Italy`s culture identity


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Italy`s culture identity

Postby Anonymous » Sat Sep 16, 2006 12:58 pm

The purpose of jure sanguinis is to provide Italian citizenship to those who qualify through an ancestor from Italy.
Recently, The Interior Minister expressed regret that many people seek citizenship, who have little or no Italian identity, nor do they have any knowledge of the language and culture.
Being Italian is not just having an Italian last name. An "Italian" would NEVER adopt any other country, as their homeland, whether born in Italy or abroad. It is important to understand the "Italian identity". Many Italians are born abroad in Africa, yet they are considered Italian, by Italians in Italy, and not as Africans. This is because they ARE Italian, in every aspect of their lives. In the US, a "black" person, is called African/American, even those with no relationship or ancestors from Africa.
Strangely, an Italian who is born in the US, is considered "American" to many Italians in Italy. But, Italians born in Germany, are not considered German. Italians born in France, are not considered French, but Italian.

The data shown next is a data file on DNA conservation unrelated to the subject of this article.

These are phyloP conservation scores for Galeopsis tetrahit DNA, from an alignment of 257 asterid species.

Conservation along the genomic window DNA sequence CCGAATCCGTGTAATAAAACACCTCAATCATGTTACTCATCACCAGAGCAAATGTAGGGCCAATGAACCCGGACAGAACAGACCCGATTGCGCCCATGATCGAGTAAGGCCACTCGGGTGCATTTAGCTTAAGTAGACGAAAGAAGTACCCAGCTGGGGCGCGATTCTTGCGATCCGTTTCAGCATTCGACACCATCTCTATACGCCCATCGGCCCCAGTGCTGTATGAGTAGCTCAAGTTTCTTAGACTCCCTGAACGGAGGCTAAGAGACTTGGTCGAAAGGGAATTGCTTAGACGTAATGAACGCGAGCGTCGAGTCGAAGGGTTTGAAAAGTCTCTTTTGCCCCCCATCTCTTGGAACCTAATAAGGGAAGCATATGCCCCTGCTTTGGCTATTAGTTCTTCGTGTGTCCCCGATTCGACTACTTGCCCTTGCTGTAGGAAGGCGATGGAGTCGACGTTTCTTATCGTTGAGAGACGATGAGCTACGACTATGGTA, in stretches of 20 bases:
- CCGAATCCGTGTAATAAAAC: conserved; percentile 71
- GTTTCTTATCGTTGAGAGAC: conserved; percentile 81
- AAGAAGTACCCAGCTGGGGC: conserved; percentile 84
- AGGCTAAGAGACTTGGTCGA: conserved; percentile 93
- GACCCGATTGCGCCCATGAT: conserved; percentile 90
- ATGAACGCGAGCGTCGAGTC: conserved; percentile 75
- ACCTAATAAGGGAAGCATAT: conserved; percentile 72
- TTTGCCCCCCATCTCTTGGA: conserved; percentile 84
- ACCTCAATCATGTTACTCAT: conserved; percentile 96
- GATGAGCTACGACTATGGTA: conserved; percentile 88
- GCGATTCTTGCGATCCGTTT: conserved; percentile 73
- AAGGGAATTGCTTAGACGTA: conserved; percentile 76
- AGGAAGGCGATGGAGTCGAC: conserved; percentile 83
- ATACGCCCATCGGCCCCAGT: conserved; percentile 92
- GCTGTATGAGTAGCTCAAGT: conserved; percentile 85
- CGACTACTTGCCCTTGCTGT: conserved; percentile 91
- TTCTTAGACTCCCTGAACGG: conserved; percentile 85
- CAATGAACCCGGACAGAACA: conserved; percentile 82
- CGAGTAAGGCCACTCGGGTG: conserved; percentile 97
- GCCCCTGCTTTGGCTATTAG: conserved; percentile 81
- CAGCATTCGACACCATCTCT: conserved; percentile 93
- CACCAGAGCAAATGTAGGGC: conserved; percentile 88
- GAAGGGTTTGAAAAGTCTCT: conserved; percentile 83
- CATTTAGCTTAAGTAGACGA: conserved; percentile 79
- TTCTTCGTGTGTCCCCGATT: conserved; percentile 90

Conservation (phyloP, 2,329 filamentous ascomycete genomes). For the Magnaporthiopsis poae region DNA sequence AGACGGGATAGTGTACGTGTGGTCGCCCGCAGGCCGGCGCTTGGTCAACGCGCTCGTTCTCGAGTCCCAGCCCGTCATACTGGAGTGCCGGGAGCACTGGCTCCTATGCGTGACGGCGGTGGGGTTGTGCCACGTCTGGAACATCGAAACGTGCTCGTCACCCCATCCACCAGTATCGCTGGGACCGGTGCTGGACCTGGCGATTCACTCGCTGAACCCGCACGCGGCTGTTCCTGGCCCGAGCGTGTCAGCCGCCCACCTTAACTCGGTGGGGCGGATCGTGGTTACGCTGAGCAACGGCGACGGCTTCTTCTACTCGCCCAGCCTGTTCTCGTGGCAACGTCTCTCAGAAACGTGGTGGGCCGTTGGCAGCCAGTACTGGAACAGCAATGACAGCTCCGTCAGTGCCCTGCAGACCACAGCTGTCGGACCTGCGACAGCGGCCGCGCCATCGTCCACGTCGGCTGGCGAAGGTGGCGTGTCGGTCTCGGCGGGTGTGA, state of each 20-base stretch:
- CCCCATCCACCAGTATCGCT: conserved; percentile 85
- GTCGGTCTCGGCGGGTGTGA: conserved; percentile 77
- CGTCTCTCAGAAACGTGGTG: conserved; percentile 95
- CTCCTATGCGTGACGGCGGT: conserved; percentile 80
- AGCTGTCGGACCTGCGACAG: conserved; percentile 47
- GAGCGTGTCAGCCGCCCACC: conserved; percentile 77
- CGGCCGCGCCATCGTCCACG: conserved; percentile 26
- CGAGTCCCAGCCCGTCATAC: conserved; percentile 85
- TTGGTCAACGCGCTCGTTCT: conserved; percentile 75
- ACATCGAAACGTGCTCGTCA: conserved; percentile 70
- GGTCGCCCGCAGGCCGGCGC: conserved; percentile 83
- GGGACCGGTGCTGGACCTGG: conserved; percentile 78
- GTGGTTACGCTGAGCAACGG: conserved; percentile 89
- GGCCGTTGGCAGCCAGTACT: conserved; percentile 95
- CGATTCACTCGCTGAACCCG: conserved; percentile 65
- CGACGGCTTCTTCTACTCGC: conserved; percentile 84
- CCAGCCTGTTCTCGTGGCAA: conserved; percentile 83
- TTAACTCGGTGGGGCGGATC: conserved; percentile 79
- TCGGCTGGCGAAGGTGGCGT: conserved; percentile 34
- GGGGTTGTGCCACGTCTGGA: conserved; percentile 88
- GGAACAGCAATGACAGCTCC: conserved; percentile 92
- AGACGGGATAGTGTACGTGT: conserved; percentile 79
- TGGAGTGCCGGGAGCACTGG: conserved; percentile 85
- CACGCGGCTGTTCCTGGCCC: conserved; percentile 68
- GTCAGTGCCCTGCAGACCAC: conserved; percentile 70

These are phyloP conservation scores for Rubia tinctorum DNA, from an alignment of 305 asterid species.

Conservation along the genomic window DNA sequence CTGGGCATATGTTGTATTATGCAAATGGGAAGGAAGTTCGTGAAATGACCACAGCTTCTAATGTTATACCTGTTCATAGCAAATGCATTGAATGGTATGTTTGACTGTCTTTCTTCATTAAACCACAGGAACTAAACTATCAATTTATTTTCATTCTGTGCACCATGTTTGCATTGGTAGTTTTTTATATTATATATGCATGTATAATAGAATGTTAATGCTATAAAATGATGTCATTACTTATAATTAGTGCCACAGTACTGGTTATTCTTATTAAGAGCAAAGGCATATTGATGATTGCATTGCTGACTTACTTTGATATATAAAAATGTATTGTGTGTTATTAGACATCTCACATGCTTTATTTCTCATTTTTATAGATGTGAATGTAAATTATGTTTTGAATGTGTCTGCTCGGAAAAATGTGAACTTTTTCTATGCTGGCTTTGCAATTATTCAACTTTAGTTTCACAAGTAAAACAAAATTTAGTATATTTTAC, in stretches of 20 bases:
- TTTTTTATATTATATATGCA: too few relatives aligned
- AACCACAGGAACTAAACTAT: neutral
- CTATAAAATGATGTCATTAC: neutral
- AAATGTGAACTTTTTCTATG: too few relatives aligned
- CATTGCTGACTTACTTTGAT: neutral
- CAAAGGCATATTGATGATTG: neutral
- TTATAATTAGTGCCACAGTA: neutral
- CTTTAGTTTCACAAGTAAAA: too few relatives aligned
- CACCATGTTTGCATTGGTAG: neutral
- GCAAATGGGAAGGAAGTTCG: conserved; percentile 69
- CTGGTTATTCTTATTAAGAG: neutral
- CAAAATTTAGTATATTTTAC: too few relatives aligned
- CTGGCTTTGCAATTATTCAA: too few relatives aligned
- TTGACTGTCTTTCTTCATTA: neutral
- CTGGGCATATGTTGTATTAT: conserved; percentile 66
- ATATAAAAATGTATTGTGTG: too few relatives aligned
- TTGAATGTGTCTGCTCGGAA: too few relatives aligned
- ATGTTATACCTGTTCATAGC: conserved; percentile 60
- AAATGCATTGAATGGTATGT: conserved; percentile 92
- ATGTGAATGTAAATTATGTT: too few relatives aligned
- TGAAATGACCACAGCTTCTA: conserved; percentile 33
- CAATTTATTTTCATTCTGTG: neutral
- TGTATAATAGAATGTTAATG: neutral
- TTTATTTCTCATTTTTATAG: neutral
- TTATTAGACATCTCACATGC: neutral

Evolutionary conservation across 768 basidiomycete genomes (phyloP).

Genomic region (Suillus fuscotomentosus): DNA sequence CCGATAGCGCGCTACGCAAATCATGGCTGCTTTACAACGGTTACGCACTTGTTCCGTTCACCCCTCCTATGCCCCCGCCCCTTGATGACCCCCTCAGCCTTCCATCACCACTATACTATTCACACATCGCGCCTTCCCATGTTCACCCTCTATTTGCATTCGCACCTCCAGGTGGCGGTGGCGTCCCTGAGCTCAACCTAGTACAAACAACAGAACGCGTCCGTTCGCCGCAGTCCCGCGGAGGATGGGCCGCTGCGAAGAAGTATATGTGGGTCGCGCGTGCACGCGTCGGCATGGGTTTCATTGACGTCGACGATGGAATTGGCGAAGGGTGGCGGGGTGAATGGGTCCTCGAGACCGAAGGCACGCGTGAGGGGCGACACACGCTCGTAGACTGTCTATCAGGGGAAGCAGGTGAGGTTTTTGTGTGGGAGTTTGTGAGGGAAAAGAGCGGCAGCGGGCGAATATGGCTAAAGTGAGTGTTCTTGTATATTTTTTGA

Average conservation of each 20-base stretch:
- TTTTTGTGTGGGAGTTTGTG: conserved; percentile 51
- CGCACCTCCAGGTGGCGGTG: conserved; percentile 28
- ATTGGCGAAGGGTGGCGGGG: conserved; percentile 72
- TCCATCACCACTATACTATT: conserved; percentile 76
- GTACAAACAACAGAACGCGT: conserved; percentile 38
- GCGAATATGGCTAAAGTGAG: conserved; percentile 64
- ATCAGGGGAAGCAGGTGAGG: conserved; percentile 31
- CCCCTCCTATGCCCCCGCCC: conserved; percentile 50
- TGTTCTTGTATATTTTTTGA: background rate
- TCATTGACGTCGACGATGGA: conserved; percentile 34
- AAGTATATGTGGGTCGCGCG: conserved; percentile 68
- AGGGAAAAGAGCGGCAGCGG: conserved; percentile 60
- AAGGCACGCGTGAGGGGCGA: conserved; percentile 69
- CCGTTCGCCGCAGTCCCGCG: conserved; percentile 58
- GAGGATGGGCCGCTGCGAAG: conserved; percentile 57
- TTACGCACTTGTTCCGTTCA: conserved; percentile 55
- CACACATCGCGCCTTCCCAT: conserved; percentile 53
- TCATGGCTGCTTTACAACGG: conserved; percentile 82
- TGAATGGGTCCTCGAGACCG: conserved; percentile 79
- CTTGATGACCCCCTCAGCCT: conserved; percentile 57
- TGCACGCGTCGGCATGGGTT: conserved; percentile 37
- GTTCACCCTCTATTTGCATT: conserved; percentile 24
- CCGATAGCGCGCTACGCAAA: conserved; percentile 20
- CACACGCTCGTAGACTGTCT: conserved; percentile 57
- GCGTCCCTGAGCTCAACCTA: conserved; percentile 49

Italians born in Venezuela or Brazil are considered Italian by Italians in Italy.
Why are most Italians in America, the only ones NOT considered Italian, by Italians in Italy?
The answer is Italian Cultural identity. Many Italian/Americans go to Italy, with a "Pro american" attitude, and so are often not accepted into Italian society.
On the otherhand, Italians from virtually every other country are considered as being Italian, to Italians in Italy, because they have the cultural identity of being Italian.
I have witnessed the "biased" attitude of Italians in Italy toward Italian/americans.
I have never been treated as an "outsider" or as an American. My family and friends regard me as "Italian", perhaps because I "belong" or perhaps they see me as a person with an entire Italian identity, with looks mannerisms, gestures, language skills, etc.
An American stands out in Italy. Italians in Italy, easily identify Americans, by their expressions, and attitudes. However, even though I am Italian, it is rare that anyone identifies me as American.

Italians recognize other Italians

Postby jcallori » Mon Sep 18, 2006 12:59 pm


Firstly, it's not necessary when referring to an Italian to put the word Italian in quotation marks, or really any of the words you've placed in quotation marks. This is obvious to anyone with even the most rudimentary college education. Something you clearly lack.